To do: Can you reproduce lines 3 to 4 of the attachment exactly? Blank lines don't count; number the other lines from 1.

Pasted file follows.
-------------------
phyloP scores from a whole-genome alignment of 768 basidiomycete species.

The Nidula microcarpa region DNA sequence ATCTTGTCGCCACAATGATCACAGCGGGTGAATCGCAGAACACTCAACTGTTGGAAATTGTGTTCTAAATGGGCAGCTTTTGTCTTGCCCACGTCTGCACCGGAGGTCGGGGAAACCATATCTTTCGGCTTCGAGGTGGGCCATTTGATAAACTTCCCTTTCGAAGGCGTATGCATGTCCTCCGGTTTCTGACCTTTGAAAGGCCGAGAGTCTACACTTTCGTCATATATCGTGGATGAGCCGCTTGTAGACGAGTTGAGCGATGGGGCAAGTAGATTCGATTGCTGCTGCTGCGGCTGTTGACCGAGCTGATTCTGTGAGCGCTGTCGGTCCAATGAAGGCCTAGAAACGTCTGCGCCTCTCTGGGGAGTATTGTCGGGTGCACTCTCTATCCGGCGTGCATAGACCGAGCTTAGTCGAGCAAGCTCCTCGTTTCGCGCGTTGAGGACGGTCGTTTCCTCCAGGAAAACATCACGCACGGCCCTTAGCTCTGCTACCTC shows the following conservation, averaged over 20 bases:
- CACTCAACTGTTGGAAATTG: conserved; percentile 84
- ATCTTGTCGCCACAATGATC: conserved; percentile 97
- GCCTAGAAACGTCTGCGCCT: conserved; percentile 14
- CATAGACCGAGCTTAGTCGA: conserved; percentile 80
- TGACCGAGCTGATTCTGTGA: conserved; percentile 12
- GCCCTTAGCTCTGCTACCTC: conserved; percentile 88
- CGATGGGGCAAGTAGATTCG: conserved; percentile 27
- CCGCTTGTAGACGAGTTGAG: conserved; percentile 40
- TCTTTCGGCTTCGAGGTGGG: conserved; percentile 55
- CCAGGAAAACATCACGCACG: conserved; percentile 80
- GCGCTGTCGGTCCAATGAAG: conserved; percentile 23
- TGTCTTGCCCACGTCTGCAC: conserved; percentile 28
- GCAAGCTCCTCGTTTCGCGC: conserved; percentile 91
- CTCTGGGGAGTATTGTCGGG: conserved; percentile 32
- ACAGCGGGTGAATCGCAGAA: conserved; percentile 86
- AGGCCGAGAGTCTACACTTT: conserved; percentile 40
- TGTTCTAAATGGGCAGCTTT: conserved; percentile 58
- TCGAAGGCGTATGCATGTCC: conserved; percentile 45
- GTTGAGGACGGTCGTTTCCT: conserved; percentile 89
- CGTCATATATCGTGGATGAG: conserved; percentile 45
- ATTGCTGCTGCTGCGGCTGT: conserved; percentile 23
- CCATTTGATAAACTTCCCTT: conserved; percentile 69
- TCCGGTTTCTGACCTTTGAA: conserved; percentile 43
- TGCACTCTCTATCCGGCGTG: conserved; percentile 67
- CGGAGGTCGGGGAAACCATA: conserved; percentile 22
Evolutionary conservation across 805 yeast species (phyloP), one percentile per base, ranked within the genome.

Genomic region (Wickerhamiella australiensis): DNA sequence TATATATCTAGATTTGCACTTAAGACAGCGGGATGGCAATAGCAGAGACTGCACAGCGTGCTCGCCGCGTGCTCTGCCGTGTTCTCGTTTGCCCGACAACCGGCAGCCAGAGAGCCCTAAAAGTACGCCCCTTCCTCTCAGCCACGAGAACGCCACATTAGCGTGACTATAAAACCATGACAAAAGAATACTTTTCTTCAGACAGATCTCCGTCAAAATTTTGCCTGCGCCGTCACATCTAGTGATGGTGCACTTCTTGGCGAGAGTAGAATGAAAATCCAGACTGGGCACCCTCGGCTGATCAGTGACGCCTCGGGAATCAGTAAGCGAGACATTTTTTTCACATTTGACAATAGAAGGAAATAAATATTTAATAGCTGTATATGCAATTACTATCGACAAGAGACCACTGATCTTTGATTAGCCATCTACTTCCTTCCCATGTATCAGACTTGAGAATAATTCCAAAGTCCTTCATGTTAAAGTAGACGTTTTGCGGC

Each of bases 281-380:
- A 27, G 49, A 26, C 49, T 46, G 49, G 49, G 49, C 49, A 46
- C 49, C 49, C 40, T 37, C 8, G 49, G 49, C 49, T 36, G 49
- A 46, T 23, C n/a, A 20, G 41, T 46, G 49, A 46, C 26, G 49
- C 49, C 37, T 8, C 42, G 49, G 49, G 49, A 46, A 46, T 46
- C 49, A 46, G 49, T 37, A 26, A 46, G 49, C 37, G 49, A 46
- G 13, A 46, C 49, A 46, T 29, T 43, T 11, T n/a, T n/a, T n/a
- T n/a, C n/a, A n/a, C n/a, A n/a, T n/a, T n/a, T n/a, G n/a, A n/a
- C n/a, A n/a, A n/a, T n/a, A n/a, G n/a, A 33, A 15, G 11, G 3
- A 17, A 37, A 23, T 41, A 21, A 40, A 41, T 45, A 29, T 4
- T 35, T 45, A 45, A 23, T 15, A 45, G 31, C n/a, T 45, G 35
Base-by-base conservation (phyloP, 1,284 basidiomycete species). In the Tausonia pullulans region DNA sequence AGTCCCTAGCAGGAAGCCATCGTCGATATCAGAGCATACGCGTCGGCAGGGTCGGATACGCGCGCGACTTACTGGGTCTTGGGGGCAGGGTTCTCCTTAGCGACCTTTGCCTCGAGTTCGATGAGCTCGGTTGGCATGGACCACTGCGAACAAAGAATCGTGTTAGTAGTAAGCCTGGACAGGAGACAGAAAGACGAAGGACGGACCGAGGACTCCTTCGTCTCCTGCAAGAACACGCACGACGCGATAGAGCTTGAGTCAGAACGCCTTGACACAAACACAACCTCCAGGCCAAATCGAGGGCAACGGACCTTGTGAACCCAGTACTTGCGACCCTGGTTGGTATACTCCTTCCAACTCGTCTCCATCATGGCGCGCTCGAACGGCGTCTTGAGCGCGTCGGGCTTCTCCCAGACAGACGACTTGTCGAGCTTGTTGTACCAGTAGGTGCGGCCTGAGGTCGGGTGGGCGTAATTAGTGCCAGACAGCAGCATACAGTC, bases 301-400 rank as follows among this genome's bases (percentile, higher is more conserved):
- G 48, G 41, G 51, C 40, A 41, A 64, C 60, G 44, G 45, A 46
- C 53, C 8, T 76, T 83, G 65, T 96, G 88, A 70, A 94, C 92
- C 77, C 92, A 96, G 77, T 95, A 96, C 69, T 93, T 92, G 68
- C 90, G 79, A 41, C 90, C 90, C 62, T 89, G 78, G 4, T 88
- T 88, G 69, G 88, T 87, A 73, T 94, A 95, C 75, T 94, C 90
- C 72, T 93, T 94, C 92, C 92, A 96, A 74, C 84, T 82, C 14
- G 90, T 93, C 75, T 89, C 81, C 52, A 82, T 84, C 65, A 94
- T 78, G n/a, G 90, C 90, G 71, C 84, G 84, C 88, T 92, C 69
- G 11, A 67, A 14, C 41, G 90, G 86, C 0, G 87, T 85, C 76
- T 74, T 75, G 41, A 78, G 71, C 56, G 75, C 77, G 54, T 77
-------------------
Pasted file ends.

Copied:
- CACTCAACTGTTGGAAATTG: conserved; percentile 84
- ATCTTGTCGCCACAATGATC: conserved; percentile 97